Content creation is now a mainstream PR tactic, as it should be. Content is a necessary part of a communication and PR program but there is a problem with how some PR pros approach content creation. The problem is that is a lot of content out there offering tips isn’t really insightful or inventive.
To create meaningful content for an expert, PR pros and communication leaders need to write things of substance that demonstrates their client’s expertise and lays the foundation for solid content program. At the risk of people commenting that this piece is a no-brainer, I offer four rules for creating well-informed content.
1. Get the details.
As a rule of thumb, anyone creating content on behalf of a company or another person needs to spend the time to get to the details. What is important to that spokesperson? What truly makes them an expert in a certain area? What insights can they provide that others can’t?
All of us look at company messaging and bios for background, but do this in a different context as a way to give your spokespeople a certain tone that is unique and effective. As an example, if a spokesperson is really into customer service, make sure their content is always about customer interfacing and how that can help business growth. It can, and should, add a unique aspect to what you are saying on their behalf. Interview your contact and pinpoint the details to make each piece specific and unique.
2. Look for a contrarian view on what is already being said.
If there is a certain topic that is being played out such as tips for start-ups, look for a voice for your expert that says something that goes against what is being said. Should entrepreneurs look for a mentor? Maybe not. It might cloud their first instinct on how to approach the launch of their business. What other ways might they look for insight and feedback? What can your expert say differently that still gives sound advice, but doesn’t mirror what is already being said?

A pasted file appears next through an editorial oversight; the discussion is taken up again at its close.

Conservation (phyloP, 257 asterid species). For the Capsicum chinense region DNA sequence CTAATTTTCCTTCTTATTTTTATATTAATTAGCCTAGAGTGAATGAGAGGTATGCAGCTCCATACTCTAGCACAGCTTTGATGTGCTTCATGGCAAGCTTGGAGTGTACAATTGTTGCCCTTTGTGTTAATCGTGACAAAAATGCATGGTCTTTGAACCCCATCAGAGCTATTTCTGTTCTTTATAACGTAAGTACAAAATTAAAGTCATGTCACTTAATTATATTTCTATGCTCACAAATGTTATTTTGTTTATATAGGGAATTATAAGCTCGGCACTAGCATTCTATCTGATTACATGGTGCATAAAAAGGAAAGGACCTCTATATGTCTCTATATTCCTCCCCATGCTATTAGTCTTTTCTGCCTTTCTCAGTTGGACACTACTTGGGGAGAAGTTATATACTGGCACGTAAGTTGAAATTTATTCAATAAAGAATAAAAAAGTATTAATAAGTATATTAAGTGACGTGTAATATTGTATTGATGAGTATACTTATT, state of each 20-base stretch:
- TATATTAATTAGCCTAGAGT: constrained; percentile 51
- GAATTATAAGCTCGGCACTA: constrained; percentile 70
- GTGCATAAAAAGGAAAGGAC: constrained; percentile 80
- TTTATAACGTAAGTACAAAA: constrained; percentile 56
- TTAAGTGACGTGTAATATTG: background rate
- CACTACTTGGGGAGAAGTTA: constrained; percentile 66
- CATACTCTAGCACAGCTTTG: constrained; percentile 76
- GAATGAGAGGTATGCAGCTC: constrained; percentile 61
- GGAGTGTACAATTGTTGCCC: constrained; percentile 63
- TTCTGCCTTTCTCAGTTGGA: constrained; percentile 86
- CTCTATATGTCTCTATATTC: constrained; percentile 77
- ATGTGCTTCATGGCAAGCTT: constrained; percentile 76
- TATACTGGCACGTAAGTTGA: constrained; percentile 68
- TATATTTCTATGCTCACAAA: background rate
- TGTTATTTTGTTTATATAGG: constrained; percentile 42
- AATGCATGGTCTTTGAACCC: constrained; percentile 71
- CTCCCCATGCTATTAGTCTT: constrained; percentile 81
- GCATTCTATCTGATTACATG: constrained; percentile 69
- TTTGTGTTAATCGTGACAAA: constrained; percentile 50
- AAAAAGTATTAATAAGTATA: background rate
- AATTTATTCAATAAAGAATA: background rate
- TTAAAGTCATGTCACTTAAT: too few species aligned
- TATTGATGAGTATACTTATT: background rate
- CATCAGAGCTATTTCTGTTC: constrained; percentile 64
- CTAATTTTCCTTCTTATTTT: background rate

3. Make a point to be authentic.
Ask yourself “Why would anyone care?” as a way to set the tone for the piece and not come off as a sales pitch. Encourage people to create content based on the main goal of creating a community that is interested in the same type of topic. I don’t want to sell an idea to my community; I want to start a conversation. This is a really good rule of thumb when coming up with tone and an idea for a topic.
4. Check your timing before creating content.
Make sure your advice or information is presented in time so that the audience can utilize it. Too often I see content pushing actionable advice too close to the timeframe to have anyone use it. So ask yourself, if you are going to have your expert say something, did you allow time for people to interact with it and actually use it?
Some of these tips may be obvious, but I hope not all, and that they help when approaching how to present yourself, or your spokesperson, as an expert, sans the fluff.
Related: Not a Born Writer? You Could Still Master This Branding Skill.